- Research article
- Open Access
- Open Peer Review
Women’s knowledge and attitudes related to cervical cancer and cervical cancer screening in Isiolo and Tharaka Nithi counties, Kenya: a cross-sectional study
BMC Cancervolume 18, Article number: 745 (2018)
Cervical cancer is the most common cancer among women in Kenya. However, only 3% of women are routinely screened. This study aimed to assess women’s knowledge and attitudes towards cervical cancer and cervical cancer screening in Kenya’s Isiolo and Tharaka Nithi counties.
A cross-sectional survey was conducted between January and March 2017. Using a multistage cluster sampling methodology, 451 women 18 years of age and older participated in the study. Interviewers administered a 35-item questionnaire collecting demographic information, knowledge of risk factors and attitudes towards cervical cancer and cervical cancer screening. Bivariate and multivariate analyses of cervical cancer knowledge and demographic characteristics were conducted.
The response rate for the study was 98% (451/460). Two-thirds of the study participants originated from Tharaka Nithi county (n = 318). Respondents reported a median age of 32; 70.5% were married; and 35.0% had primary education. Eighty percent of the participants were aware of cervical cancer, 25.6% of whom had previously undergone a cervical screening examination, and 44.4% had above-average knowledge of risk factors of cervical cancer. Knowledge of cervical cancer risk factors was significantly associated with employment status (adjusted odds ratio = 1.6; 95% CI: 1.0–2.6) and county of origin (adjusted odds ratio = 2.8; 95% CI: 1.6–5.0). Almost all (89.2%) of those who had heard of cervical cancer categorised it as “scary”. There was a marginal significant difference in the overall attitude assessment score towards cervical cancer between participants from Isiolo and Tharaka Nithi counties; the mean (SD) score was 2.13 (0.34) and 2.20 (0.30) respectively. The score was comparatively higher among participants residing in Tharaka Nithi (95% CI: 0.002–0.146; p = 0.043).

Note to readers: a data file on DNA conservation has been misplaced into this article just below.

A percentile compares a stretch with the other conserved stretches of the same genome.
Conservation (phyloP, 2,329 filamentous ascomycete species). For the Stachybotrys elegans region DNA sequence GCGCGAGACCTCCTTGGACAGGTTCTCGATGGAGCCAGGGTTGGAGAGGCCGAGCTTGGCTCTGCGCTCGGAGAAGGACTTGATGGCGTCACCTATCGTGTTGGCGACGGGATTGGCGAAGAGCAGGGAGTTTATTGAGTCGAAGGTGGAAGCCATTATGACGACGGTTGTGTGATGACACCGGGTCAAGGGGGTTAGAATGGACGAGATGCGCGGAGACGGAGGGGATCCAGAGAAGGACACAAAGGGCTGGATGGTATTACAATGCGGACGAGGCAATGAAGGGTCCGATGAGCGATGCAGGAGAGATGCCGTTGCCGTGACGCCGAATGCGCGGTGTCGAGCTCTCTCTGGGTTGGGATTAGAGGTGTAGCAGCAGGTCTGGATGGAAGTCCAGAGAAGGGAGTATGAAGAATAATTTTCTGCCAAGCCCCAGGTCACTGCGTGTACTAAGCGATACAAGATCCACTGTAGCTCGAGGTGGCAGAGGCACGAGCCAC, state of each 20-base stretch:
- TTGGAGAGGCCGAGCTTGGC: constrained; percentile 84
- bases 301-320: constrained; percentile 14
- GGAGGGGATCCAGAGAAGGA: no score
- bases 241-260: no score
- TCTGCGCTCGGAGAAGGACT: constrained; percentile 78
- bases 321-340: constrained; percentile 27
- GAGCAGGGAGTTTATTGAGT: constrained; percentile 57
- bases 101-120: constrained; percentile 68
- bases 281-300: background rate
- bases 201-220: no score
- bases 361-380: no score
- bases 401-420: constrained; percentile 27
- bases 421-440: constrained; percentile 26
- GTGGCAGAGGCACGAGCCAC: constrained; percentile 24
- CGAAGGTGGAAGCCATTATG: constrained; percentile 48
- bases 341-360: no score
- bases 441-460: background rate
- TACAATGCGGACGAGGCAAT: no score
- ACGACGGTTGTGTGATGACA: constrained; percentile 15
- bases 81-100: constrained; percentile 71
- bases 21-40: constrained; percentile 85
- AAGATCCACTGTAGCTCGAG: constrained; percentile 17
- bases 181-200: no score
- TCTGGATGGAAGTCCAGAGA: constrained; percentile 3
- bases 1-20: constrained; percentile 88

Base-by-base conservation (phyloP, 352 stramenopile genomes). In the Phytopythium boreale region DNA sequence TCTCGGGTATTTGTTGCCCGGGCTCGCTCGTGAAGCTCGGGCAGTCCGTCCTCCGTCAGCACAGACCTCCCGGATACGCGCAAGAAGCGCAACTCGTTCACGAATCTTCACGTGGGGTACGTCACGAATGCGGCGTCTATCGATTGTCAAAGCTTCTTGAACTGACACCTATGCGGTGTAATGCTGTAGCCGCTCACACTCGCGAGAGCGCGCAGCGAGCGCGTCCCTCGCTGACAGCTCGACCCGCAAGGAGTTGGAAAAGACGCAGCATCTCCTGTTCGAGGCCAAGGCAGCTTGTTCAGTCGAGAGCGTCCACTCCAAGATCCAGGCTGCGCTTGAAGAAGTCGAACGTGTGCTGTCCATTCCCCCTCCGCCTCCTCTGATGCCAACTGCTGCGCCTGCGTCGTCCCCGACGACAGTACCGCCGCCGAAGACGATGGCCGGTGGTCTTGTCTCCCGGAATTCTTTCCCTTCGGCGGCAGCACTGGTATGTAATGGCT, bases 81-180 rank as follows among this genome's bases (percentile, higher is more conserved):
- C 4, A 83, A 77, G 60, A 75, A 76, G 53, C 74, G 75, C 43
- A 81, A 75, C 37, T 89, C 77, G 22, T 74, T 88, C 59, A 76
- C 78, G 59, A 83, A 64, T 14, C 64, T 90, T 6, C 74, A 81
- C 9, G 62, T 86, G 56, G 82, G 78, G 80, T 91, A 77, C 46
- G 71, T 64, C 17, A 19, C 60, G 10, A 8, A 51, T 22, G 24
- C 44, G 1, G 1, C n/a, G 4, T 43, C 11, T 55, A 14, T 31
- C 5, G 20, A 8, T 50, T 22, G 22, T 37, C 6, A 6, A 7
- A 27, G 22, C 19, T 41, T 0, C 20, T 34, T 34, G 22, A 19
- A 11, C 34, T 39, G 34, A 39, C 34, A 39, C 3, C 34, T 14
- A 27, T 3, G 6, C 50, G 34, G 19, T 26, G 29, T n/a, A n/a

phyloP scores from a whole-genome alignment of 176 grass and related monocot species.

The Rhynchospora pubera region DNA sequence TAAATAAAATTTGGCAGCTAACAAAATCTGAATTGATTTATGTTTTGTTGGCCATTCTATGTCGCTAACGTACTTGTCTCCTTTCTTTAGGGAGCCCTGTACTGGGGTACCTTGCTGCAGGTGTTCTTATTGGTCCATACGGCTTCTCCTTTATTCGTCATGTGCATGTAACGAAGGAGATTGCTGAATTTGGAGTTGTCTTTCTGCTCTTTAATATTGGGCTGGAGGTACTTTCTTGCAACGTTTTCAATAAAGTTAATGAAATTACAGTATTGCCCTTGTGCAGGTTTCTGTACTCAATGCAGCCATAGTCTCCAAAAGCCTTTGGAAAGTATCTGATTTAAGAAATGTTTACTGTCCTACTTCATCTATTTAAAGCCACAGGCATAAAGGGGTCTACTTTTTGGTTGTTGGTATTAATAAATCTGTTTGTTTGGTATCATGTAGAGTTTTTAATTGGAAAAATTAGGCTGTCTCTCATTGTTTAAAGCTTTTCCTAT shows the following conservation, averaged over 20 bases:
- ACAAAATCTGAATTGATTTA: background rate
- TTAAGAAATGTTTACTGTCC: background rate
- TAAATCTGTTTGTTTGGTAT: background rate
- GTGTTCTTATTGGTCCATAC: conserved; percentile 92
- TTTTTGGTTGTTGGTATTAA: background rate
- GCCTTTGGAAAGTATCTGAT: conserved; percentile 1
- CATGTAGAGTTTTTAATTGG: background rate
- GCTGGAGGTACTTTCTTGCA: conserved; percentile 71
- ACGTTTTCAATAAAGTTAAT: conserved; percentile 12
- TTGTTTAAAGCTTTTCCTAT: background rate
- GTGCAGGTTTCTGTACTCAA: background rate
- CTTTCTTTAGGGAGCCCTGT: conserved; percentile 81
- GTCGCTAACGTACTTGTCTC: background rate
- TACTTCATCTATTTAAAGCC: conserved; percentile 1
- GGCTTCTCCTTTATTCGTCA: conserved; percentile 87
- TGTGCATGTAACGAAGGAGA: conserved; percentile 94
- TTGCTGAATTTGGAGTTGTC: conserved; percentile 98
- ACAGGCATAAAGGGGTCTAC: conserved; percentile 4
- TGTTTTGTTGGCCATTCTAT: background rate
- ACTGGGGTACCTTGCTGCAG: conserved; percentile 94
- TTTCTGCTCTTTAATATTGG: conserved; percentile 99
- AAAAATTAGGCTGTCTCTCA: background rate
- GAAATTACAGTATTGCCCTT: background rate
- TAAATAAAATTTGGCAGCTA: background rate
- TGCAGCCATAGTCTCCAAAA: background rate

Interventions to increase cervical cancer knowledge are needed in Isiolo and Tharaka Nithi counties, Kenya. Additional research is needed to further understand and assess the effectiveness of different strategies to improve attitudes regarding cervical cancer in order to increase the uptake of screening services, particularly among less-educated women and those in hard-to-reach areas.
Globally, cervical cancer is the fourth most frequent cancer among women . In 2012, there were approximately 530,000 new cases of cervical cancer and 270,000 related deaths; the majority occurring in low- and middle-income countries. Worldwide, the highest incidence rates of cervical cancer occur in eastern, western and southern Africa, with age-standardised rates of 34.5, 33.7 and 26.8 cases per 100,000 population, respectively . This high burden of disease is largely a result of lack of access to screening services and inadequate screening uptake due to female patients’ limited knowledge or fears about cervical cancer screening [2,3,4]. Research has also suggested that a lack of male involvement may be an overlooked obstacle to cervical cancer screening . In resource-poor settings, it is estimated that less than 5 % of women are screened for cervical cancer compared to 40.0 to 50.0% in high-income countries .
The 2014 World Cancer Report notes that vaccination against human papilloma virus (HPV) (the virus responsible for most cervical cancers) along with early detection and treatment services are key interventions to decrease cervical cancer incidence [6,7,8].
In Kenya, cancer is estimated to be the third leading cause of death after infectious and cardio-vascular diseases. Cancer accounts for 7.0% of overall national mortality . The annual incidence of cancer is close to 37,000 new cases with an annual mortality of over 28,000. The leading cancers in women are cervix (40.1/100,000), breast (38.3/100,000) and oesophageal cancer (15.1/100,000) .